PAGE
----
Take a seat, Sadness. It’s Joy’s night. That’s because Inside Out triumphed in a very competitive category (that also included Shaun the Sheep Movie and the truly outstanding Anomalisa) to take home the Academy Award for Best Animated Feature at this year’s Oscars. It’s the second Best Animated Feature win for director Pete Docter (2009’s Up was the first) and the eighth win for Pixar Animation Studios (the other six, for those keeping score at home, are Finding Nemo, The Incredibles, Ratatouille, Wall-E, Toy Story 3, and Brave).
There’s a director who has been nominated for six Oscars. He even won once. His 2015 film was a critical and commercial success. It made over $350 million and has a 98 percent on Rotten Tomatoes.
There’s another director who has been nominated for three Oscars...
Before Joy, Fear, Sadness, Anger and Disgust made the cut, 21 other emotions were considered for Pixar’s Inside Out. In a new special feature from the upcoming DVD for the animated film, courtesy of USA Today, director Pete Docter reveals the various emotions that were initially considered for Riley.
Inside Out isn’t the first Disney project to tackle this concept and director Pete Docter himself knows this. Several decades ago, the Inside Out director worked on the defunct Walt Disney World attraction Cranium Command, which tackles a very similar concept with very different results. Housed in the currently shuttered Wonders of Life pavilion in the Future World section of the Epcot theme park, Cranium Command was a theater show that combined animatronics, film, and animation to literally place the audience inside the human brain of a 12 year old.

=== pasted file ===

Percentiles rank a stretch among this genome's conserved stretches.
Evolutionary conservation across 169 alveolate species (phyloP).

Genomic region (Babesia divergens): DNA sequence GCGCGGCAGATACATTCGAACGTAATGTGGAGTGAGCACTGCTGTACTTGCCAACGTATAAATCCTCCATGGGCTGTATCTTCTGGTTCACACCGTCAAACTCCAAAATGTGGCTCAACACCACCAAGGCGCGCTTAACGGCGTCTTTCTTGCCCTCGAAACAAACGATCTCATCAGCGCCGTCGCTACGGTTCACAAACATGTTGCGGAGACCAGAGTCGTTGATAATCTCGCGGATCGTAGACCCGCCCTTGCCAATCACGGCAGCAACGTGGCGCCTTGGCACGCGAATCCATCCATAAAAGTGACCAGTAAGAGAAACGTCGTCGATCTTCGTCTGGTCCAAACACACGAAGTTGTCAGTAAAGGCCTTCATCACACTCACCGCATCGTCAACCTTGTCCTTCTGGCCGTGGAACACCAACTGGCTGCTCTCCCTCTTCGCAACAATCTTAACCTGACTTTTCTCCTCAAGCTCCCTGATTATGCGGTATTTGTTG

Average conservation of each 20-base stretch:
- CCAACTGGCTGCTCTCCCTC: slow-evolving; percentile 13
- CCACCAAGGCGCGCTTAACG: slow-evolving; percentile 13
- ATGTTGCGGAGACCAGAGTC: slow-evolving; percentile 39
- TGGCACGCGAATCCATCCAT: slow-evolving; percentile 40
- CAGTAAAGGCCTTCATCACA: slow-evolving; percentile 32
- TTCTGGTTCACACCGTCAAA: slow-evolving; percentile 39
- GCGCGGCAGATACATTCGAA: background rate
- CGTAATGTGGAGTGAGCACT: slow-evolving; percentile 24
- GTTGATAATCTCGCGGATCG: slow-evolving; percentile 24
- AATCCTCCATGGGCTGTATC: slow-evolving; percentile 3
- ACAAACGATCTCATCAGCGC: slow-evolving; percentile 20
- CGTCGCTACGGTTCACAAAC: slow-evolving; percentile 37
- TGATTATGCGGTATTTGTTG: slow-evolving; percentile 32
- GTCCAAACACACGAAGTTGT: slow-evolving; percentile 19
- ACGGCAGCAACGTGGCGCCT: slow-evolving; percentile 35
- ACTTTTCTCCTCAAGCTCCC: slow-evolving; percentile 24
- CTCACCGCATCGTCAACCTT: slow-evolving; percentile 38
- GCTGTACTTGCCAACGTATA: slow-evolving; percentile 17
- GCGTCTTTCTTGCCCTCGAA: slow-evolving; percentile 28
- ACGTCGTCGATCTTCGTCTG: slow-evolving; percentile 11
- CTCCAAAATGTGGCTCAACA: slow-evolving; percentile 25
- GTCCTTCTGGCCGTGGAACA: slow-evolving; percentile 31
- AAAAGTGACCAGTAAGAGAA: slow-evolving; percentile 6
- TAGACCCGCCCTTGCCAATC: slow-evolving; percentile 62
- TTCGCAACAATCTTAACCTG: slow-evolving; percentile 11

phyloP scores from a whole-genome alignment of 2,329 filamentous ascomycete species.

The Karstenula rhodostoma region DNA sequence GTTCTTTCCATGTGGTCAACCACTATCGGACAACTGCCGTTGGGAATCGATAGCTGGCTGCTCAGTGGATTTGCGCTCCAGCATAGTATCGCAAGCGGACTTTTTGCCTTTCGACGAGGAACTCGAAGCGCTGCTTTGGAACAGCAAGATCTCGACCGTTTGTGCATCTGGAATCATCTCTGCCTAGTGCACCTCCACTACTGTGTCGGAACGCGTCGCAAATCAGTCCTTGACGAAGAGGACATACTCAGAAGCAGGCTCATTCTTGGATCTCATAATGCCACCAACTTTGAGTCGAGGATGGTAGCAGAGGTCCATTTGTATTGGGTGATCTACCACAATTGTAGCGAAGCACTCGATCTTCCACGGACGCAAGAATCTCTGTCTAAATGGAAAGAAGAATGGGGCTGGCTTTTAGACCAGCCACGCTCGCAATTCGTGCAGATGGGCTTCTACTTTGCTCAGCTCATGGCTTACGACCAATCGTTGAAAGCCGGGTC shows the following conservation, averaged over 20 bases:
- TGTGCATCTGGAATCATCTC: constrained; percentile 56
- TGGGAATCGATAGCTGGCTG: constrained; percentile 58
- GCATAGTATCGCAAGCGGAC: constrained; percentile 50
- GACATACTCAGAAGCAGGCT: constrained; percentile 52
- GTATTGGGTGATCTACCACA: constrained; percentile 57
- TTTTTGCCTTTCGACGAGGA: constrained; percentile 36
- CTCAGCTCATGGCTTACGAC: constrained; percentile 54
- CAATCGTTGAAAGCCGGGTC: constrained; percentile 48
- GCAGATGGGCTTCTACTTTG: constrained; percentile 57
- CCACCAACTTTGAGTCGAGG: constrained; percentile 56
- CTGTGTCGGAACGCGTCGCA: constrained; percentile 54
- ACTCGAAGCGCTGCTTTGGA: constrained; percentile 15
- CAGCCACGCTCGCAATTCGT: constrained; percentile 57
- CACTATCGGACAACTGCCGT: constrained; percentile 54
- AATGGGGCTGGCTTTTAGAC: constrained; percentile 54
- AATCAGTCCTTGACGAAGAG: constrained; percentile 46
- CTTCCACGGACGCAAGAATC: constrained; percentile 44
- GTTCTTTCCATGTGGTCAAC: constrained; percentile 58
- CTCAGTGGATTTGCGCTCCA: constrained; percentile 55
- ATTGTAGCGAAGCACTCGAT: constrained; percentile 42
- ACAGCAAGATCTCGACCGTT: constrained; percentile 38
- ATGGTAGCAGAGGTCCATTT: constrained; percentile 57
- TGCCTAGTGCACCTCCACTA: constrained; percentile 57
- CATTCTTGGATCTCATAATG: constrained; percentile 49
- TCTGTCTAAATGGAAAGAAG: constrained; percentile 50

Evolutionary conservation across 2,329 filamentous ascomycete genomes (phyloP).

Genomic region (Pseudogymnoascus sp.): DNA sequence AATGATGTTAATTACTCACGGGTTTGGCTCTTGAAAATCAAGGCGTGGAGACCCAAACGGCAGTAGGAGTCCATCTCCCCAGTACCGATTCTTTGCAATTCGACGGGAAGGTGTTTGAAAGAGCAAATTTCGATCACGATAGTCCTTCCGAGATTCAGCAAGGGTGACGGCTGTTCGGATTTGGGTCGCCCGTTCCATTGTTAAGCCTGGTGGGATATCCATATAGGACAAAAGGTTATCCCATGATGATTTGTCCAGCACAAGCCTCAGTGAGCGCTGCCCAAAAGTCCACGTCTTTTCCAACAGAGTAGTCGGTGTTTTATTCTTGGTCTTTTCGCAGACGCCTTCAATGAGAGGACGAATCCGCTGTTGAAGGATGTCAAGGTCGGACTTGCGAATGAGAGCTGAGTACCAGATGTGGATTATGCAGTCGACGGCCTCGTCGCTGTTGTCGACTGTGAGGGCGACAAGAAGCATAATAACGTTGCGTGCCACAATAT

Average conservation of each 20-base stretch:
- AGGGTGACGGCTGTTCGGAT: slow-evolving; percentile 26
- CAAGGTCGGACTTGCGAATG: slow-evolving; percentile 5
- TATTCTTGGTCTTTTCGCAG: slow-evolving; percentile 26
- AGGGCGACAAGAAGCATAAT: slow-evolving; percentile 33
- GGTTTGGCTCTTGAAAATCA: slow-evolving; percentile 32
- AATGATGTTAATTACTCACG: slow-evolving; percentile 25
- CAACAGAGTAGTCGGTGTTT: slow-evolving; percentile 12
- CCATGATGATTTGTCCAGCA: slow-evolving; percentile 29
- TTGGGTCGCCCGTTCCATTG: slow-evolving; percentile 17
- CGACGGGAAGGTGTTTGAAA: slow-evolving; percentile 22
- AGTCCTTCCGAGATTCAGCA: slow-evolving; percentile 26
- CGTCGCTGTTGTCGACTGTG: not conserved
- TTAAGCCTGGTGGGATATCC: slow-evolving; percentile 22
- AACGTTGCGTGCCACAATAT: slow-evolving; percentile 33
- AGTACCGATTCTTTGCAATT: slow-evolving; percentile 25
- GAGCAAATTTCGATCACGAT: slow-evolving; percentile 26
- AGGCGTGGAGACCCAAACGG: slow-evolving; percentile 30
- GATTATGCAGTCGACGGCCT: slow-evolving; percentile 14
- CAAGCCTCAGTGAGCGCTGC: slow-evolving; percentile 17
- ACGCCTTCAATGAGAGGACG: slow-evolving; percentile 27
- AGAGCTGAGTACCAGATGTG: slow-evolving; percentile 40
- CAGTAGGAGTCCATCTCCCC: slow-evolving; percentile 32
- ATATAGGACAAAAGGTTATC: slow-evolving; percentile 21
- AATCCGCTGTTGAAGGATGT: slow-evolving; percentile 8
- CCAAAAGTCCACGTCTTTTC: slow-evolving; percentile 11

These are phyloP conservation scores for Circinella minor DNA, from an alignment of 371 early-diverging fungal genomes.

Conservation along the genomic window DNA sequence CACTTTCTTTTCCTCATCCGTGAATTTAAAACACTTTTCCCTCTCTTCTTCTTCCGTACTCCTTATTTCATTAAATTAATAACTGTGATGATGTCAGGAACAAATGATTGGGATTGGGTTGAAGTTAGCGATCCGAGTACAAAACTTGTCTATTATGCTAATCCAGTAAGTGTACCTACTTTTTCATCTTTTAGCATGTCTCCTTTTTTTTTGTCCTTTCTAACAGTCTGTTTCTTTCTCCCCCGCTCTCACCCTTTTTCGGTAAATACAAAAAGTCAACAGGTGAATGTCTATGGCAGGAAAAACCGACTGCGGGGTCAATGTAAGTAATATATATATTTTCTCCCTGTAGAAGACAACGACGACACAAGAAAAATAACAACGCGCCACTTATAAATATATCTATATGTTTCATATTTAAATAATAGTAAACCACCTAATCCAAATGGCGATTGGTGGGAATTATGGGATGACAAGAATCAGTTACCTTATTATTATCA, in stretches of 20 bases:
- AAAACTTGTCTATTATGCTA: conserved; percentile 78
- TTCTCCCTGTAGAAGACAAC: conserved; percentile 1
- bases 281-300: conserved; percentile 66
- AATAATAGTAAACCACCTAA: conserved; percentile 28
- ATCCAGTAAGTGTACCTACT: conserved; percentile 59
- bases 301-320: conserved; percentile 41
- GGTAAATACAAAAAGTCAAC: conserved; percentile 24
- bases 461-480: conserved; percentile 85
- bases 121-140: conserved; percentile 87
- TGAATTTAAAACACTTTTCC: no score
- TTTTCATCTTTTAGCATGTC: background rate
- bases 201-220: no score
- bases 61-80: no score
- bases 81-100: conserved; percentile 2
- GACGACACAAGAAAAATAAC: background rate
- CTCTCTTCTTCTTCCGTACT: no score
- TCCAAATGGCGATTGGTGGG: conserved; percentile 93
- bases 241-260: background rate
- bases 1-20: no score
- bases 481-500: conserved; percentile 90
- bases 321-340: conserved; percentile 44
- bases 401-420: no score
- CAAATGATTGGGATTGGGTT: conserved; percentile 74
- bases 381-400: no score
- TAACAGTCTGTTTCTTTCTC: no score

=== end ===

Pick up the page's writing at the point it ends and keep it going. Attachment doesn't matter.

It’s been at least five years since the last great Pixar film (or more, depending on your feelings about Toy Story 3). In the interim, they produced a series of sequels — some quite entertaining, but few as transcendently beautiful as the original concepts that turned the studio into the most dependable brand in all of Hollywood. Their latest effort, Inside Out, isn’t just a return to form; it surpasses almost all of their previous classics. It is, from start to finish, one of the best films Pixar has ever made.
I had the great fortune to see Pixar’s Up for the first time at the Cannes Film Festival, when it premiered there in 2009. Cannes is basically the best place on Earth to see a movie; the main theater at the festival has perfect projection and sound and the film’s 3D was so good my palms started sweating during the climactic setpiece because it felt like I was thousands of feet in the air. I’m not going back to Cannes this year (DAMMIT) but those in attendance will get a chance to have a similar experience when Pixar’s newest movie, Inside Out, makes its world premiere at the festival over a month before it opens in theaters.
Disney and Pixar’s latest film, Inside Out, takes the concept of our wildly varying and vacillating emotions and brings them to brilliant life. Exploring the different feelings in our head and how each of them plays an integral role in our daily life, Inside Out promises to be a vivid adventure. New concept art and images have landed online, showing us just how the Pixar team worked their magic to capture each of these wonderful (and not so wonderful) feelings.